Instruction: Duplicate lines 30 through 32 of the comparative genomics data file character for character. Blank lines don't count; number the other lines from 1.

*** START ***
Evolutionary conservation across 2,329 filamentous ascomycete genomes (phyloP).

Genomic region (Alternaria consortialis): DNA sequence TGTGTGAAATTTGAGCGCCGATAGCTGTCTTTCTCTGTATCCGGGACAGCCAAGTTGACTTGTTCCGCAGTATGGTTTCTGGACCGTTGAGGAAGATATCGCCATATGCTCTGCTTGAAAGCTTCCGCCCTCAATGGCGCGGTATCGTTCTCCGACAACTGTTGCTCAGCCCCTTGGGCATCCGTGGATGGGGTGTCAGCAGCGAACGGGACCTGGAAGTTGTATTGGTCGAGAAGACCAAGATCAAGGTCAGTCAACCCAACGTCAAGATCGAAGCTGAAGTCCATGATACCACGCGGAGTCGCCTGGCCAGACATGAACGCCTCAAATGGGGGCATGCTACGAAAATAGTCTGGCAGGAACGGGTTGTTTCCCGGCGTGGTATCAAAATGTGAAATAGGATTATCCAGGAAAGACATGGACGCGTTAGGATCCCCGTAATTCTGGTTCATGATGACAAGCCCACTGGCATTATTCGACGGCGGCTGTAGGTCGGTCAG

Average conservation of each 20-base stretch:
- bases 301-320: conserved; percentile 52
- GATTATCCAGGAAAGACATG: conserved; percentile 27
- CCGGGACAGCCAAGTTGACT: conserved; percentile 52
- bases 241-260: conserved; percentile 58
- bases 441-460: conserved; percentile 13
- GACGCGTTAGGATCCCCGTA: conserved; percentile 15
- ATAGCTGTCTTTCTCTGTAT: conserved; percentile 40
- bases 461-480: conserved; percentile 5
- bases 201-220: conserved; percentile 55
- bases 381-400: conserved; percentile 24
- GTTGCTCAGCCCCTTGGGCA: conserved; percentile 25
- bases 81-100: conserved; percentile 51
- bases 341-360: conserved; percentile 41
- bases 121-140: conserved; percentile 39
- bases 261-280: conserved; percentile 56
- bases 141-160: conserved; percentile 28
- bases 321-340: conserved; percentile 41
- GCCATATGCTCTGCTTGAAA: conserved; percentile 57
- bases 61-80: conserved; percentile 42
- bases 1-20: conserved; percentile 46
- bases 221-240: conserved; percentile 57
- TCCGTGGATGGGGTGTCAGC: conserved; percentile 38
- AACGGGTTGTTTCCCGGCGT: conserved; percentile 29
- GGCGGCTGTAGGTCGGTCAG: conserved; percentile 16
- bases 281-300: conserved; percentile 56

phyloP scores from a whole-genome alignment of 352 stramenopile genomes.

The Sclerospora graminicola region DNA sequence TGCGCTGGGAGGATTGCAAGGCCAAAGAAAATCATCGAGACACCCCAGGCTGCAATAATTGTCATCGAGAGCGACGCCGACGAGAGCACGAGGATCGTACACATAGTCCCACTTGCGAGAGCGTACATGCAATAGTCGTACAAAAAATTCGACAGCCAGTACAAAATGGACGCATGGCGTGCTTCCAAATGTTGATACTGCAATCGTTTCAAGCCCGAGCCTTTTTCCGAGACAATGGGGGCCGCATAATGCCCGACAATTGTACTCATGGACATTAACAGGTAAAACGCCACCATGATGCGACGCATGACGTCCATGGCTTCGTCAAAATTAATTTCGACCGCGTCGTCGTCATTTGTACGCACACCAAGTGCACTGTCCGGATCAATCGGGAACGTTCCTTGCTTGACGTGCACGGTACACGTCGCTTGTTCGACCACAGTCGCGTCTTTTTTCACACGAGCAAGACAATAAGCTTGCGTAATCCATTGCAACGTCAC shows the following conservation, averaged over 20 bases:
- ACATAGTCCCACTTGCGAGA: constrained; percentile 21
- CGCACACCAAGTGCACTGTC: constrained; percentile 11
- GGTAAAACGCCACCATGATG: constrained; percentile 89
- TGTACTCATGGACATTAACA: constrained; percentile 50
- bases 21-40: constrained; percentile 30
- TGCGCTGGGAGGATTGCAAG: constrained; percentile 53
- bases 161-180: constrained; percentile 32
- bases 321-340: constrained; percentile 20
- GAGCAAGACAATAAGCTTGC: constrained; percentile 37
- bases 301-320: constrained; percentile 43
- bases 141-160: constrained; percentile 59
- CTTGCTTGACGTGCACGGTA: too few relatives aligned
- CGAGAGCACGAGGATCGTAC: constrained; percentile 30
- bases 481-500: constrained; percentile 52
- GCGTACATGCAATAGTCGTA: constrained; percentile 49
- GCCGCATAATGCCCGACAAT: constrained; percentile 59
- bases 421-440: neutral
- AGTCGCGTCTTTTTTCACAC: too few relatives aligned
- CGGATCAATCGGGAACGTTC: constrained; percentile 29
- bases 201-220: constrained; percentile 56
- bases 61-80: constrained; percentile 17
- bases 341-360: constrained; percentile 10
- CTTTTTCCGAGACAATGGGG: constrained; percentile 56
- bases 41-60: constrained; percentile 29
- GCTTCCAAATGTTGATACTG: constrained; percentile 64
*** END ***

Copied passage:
The Sclerospora graminicola region DNA sequence TGCGCTGGGAGGATTGCAAGGCCAAAGAAAATCATCGAGACACCCCAGGCTGCAATAATTGTCATCGAGAGCGACGCCGACGAGAGCACGAGGATCGTACACATAGTCCCACTTGCGAGAGCGTACATGCAATAGTCGTACAAAAAATTCGACAGCCAGTACAAAATGGACGCATGGCGTGCTTCCAAATGTTGATACTGCAATCGTTTCAAGCCCGAGCCTTTTTCCGAGACAATGGGGGCCGCATAATGCCCGACAATTGTACTCATGGACATTAACAGGTAAAACGCCACCATGATGCGACGCATGACGTCCATGGCTTCGTCAAAATTAATTTCGACCGCGTCGTCGTCATTTGTACGCACACCAAGTGCACTGTCCGGATCAATCGGGAACGTTCCTTGCTTGACGTGCACGGTACACGTCGCTTGTTCGACCACAGTCGCGTCTTTTTTCACACGAGCAAGACAATAAGCTTGCGTAATCCATTGCAACGTCAC shows the following conservation, averaged over 20 bases:
- ACATAGTCCCACTTGCGAGA: constrained; percentile 21
- CGCACACCAAGTGCACTGTC: constrained; percentile 11